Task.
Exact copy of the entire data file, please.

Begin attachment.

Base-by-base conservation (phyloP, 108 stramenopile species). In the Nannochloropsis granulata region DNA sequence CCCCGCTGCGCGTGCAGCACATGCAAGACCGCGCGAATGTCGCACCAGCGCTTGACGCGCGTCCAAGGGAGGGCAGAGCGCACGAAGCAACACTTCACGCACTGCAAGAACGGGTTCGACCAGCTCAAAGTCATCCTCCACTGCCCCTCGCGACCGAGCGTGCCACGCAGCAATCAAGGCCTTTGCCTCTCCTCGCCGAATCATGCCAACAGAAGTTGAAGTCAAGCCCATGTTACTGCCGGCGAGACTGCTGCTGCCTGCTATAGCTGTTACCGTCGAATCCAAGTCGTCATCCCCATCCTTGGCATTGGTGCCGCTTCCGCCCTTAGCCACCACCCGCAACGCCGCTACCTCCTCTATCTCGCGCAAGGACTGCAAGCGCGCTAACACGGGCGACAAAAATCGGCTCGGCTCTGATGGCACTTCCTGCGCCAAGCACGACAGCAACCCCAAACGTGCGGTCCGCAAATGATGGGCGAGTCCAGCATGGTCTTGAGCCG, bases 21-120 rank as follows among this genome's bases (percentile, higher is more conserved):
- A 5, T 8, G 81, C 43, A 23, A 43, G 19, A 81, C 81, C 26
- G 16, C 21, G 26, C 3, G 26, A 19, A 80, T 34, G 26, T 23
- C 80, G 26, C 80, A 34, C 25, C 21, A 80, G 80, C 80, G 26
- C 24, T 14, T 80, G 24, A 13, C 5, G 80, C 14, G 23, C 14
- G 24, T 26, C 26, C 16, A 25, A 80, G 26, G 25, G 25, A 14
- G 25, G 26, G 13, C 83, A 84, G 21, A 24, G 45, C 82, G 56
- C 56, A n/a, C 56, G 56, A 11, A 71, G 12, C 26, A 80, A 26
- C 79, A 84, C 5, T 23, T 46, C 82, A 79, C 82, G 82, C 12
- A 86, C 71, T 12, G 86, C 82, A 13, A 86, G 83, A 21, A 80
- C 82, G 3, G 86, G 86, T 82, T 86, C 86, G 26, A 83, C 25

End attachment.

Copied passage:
Base-by-base conservation (phyloP, 108 stramenopile species). In the Nannochloropsis granulata region DNA sequence CCCCGCTGCGCGTGCAGCACATGCAAGACCGCGCGAATGTCGCACCAGCGCTTGACGCGCGTCCAAGGGAGGGCAGAGCGCACGAAGCAACACTTCACGCACTGCAAGAACGGGTTCGACCAGCTCAAAGTCATCCTCCACTGCCCCTCGCGACCGAGCGTGCCACGCAGCAATCAAGGCCTTTGCCTCTCCTCGCCGAATCATGCCAACAGAAGTTGAAGTCAAGCCCATGTTACTGCCGGCGAGACTGCTGCTGCCTGCTATAGCTGTTACCGTCGAATCCAAGTCGTCATCCCCATCCTTGGCATTGGTGCCGCTTCCGCCCTTAGCCACCACCCGCAACGCCGCTACCTCCTCTATCTCGCGCAAGGACTGCAAGCGCGCTAACACGGGCGACAAAAATCGGCTCGGCTCTGATGGCACTTCCTGCGCCAAGCACGACAGCAACCCCAAACGTGCGGTCCGCAAATGATGGGCGAGTCCAGCATGGTCTTGAGCCG, bases 21-120 rank as follows among this genome's bases (percentile, higher is more conserved):
- A 5, T 8, G 81, C 43, A 23, A 43, G 19, A 81, C 81, C 26
- G 16, C 21, G 26, C 3, G 26, A 19, A 80, T 34, G 26, T 23
- C 80, G 26, C 80, A 34, C 25, C 21, A 80, G 80, C 80, G 26
- C 24, T 14, T 80, G 24, A 13, C 5, G 80, C 14, G 23, C 14
- G 24, T 26, C 26, C 16, A 25, A 80, G 26, G 25, G 25, A 14
- G 25, G 26, G 13, C 83, A 84, G 21, A 24, G 45, C 82, G 56
- C 56, A n/a, C 56, G 56, A 11, A 71, G 12, C 26, A 80, A 26
- C 79, A 84, C 5, T 23, T 46, C 82, A 79, C 82, G 82, C 12
- A 86, C 71, T 12, G 86, C 82, A 13, A 86, G 83, A 21, A 80
- C 82, G 3, G 86, G 86, T 82, T 86, C 86, G 26, A 83, C 25